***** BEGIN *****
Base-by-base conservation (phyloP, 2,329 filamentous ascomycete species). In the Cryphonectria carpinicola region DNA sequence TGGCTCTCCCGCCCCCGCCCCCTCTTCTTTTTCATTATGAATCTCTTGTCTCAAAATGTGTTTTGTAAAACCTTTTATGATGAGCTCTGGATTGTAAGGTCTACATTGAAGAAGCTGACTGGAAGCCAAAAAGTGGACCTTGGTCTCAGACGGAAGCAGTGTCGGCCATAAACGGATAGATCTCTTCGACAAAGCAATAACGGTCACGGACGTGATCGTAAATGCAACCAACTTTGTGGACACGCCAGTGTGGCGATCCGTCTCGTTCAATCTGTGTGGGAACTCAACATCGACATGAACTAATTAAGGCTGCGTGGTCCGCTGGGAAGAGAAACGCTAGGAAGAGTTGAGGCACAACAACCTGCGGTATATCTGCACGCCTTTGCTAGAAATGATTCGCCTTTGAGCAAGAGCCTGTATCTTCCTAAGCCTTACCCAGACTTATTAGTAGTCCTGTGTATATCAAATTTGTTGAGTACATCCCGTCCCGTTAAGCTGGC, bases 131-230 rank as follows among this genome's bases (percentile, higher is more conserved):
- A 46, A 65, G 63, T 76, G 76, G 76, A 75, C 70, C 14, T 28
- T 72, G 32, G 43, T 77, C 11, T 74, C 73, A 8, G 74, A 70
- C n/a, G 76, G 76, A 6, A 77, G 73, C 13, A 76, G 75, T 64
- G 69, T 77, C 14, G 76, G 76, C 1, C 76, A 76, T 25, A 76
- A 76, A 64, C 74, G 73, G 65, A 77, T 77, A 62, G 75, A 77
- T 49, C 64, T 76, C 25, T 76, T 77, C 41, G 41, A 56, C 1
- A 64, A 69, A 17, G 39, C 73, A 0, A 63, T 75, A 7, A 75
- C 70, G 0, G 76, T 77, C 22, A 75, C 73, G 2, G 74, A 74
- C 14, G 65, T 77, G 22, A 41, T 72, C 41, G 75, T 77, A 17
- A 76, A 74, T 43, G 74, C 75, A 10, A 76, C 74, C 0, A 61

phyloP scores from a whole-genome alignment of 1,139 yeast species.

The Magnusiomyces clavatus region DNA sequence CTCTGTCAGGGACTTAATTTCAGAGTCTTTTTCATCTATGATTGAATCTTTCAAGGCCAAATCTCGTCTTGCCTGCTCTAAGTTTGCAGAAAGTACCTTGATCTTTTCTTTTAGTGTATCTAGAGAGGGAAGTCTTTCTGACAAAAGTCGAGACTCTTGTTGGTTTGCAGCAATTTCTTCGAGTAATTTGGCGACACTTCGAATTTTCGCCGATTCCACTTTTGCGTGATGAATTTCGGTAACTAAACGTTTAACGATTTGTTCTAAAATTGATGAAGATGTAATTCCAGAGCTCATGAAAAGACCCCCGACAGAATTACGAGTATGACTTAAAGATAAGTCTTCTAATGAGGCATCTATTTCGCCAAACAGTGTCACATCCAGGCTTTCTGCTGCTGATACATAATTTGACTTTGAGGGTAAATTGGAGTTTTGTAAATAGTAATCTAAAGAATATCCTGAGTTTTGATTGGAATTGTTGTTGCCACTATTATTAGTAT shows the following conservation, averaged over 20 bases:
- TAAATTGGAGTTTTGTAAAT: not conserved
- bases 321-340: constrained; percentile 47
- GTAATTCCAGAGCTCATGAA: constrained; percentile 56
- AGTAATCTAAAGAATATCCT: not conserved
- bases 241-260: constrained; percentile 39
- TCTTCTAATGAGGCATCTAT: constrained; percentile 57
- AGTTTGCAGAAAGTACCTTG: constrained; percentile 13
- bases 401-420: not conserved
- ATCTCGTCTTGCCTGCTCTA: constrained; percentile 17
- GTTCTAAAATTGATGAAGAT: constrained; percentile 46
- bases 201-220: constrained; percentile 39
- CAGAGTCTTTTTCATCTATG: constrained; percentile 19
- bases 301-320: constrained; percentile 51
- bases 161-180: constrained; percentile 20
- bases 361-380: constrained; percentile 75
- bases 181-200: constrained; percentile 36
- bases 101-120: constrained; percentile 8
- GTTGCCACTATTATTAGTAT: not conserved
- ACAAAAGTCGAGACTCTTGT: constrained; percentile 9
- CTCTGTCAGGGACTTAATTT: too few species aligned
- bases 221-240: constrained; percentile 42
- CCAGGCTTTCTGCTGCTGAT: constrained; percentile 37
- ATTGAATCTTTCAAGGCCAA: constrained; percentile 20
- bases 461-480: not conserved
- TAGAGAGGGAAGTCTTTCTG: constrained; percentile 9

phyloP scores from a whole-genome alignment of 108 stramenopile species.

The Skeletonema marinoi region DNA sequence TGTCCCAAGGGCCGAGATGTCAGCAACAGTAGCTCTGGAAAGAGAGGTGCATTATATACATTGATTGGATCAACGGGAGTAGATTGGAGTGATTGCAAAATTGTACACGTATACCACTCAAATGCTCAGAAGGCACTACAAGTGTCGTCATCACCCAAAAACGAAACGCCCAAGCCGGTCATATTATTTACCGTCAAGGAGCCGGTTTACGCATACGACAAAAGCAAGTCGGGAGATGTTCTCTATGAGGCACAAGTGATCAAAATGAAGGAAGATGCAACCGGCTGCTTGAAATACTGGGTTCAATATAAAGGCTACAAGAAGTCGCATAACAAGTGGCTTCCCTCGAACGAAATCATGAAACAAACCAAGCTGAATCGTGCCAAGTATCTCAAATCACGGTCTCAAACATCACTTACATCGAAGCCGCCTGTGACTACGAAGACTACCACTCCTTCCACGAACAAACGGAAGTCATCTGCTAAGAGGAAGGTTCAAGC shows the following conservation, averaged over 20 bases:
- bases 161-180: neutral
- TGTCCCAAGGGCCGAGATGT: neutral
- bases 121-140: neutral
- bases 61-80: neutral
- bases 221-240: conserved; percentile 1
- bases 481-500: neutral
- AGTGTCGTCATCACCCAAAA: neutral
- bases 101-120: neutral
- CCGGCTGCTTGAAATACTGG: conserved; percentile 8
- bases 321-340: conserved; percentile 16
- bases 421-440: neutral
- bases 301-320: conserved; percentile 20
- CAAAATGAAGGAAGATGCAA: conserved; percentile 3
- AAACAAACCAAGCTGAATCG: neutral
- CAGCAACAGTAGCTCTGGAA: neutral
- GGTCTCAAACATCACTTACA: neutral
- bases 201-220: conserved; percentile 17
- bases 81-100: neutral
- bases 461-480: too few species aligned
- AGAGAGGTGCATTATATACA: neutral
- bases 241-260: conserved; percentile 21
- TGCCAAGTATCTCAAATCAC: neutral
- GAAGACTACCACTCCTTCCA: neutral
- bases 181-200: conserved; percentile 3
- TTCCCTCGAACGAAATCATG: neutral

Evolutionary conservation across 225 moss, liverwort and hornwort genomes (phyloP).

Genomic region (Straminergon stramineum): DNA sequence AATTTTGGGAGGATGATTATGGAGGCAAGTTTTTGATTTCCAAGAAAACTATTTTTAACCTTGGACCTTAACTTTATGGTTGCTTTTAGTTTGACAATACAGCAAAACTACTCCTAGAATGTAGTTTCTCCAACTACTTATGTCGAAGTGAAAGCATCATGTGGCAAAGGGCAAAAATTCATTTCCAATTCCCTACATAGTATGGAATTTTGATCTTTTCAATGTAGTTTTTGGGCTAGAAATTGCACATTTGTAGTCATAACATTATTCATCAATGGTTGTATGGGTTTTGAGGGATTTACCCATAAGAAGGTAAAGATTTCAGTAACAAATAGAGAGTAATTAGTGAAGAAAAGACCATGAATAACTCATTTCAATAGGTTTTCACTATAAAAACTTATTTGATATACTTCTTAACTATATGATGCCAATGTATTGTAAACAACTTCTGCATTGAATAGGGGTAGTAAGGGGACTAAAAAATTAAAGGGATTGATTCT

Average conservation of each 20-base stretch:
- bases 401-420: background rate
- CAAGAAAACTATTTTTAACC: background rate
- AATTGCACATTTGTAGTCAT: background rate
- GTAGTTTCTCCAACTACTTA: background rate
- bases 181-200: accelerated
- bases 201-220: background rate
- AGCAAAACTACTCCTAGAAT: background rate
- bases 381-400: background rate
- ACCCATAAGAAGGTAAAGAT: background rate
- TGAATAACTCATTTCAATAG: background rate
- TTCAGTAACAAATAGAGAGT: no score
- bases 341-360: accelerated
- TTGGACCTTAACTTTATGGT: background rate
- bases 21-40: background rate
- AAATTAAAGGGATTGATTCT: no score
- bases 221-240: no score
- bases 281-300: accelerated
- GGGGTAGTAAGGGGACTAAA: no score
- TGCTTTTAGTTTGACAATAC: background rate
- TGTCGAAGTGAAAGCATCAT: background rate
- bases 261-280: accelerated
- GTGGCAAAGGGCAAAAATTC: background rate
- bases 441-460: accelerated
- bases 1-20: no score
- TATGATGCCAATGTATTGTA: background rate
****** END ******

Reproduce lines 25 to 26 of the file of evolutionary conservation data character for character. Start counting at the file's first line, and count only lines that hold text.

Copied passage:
- CAGAGTCTTTTTCATCTATG: constrained; percentile 19
- bases 301-320: constrained; percentile 51